Group Marches In Bloomington To Support Turkish Protestors

Voicing support for anti-government protestors in Turkey's capital, more than 70 people marched down Kirkwood Avenue, chanting and waving Turkish flags.

A group of more than 70 people gathers at IU's Sample Gates to show their support for Turkish anti-government protestors.

Photo: Kyle Stokes / WFIU News

A group of more than 70 people gathers at IU's Sample Gates to show their support for Turkish anti-government protestors.

Waving Turkish and American flags and holding signs written in the Turkish language, more than 70 people marched down Bloomington’s Kirkwood Avenue on Monday afternoon to show support for anti-government protestors in Turkey.

Indiana University graduate student Erkin Kuru, a native of Turkey, helped organize the march through Bloomington. He gathered the group together through social media to show Bloomington’s support for his friends and family back home.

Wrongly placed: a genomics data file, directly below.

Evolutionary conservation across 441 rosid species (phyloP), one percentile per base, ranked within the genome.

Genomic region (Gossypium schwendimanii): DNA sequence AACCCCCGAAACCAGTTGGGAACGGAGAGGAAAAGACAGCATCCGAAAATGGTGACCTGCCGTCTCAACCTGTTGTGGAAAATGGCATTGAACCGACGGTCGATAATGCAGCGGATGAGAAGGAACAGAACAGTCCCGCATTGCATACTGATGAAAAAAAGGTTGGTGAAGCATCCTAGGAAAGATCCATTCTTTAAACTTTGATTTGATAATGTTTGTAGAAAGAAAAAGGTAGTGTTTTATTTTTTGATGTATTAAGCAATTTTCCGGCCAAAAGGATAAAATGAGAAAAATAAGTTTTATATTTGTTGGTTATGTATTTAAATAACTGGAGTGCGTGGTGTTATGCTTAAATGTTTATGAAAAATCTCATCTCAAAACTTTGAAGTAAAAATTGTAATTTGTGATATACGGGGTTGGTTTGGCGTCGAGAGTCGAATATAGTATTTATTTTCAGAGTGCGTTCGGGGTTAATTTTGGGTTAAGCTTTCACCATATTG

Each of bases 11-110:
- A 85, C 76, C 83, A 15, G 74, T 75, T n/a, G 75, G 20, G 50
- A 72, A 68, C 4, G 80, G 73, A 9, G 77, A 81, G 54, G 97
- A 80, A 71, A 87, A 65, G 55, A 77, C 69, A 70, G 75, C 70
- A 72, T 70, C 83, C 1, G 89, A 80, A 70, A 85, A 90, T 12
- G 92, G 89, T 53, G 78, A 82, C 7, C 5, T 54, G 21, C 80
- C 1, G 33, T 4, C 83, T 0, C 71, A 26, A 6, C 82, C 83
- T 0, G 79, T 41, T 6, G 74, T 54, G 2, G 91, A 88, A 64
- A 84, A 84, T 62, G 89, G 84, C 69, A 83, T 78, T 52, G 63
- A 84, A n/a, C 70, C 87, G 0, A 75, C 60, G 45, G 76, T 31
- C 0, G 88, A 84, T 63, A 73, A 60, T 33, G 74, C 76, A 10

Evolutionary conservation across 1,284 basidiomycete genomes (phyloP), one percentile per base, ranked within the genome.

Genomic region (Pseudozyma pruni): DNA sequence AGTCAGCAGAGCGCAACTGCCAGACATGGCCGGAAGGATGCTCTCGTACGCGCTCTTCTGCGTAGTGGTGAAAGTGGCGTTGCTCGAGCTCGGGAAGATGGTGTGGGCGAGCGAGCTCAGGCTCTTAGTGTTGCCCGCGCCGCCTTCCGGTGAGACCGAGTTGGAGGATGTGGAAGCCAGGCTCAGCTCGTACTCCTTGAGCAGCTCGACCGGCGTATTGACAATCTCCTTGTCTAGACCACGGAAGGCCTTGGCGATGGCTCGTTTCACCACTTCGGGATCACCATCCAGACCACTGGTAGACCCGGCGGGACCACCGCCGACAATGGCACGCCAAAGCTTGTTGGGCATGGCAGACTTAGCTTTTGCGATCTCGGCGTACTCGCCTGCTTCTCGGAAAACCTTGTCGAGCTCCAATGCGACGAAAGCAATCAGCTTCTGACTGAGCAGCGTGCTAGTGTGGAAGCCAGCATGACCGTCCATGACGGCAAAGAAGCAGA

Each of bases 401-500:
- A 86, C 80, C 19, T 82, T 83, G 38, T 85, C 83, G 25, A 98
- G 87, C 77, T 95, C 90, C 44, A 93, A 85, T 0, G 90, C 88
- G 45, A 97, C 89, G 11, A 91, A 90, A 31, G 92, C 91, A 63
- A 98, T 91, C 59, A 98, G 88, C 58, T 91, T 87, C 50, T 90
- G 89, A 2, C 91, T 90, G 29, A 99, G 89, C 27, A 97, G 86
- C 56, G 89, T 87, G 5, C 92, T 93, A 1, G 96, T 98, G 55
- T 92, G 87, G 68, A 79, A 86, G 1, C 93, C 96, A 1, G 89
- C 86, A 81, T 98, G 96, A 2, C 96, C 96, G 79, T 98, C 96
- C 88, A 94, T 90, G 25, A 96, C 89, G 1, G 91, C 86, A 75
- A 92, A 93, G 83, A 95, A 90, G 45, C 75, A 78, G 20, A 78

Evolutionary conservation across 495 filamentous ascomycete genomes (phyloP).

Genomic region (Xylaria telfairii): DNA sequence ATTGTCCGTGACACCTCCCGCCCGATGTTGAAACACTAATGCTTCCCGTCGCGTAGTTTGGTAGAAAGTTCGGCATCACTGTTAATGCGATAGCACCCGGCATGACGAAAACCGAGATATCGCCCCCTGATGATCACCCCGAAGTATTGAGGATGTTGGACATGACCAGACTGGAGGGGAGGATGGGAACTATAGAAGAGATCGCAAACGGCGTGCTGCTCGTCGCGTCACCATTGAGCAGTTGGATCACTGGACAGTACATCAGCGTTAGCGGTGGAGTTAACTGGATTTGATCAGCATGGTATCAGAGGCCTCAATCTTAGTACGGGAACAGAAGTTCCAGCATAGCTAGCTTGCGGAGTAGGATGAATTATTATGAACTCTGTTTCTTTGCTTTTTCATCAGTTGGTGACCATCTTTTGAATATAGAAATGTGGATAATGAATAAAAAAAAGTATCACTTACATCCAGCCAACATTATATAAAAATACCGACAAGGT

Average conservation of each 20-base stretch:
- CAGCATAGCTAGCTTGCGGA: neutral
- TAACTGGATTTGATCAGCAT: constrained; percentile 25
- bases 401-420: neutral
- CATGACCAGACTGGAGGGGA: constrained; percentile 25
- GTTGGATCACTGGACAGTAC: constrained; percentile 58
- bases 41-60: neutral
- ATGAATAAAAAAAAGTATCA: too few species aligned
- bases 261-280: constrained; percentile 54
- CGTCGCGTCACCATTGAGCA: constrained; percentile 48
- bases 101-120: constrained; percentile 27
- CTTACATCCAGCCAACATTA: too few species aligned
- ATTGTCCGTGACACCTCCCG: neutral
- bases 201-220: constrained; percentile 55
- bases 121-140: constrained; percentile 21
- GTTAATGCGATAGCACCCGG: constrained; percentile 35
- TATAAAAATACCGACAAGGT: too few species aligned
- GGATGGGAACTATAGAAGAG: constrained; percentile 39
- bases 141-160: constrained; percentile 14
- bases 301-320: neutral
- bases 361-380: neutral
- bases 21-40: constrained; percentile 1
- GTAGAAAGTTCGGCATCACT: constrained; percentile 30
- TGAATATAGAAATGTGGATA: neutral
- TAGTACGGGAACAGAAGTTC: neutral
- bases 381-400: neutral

“One major goal is to send these pictures to our brothers and sisters on the street right now to show them that you are not alone, we are here,” Kuru says.

The demonstrators gathered first at IU’s Sample Gates and marched to the Monroe County Courthouse after a spokesperson made a brief statement and took questions.

In the Turkish capital of Istabul, NPR and other international news agencies report the demonstrations began as “a small environmental sit-in.” But after police broke up the protest with tear gas, thousands of anti-government protestors took to the streets to protest the policies of Prime Minister Tayyip Erdogan.

As The Wall Street Journal puts it, the protests threaten “the political stability of a key U.S. ally.”

The Independent reports Erdogan dismissed reports that called the protests “the Turkish Spring” during a Monday news conference. That’s a reference to the “Arab Spring” protests that have upended sitting governments in Tunisia, Yemen, Libya and Egypt.

Kyle Stokes

Kyle Stokes joined WFIU/WTIU in 2011 as an education reporter and blogger for StateImpact Indiana, a collaborative reporting venture between WFIU and NPR News. He comes to Bloomington from Columbia, Mo., where he was a producer and reporter for NPR member station KBIA-FM and NBC affiliate KOMU-TV. Originally from Minneapolis, Minn., Stokes is a proud graduate of the Missouri School of Journalism and an even prouder Minnesota Twins fan.

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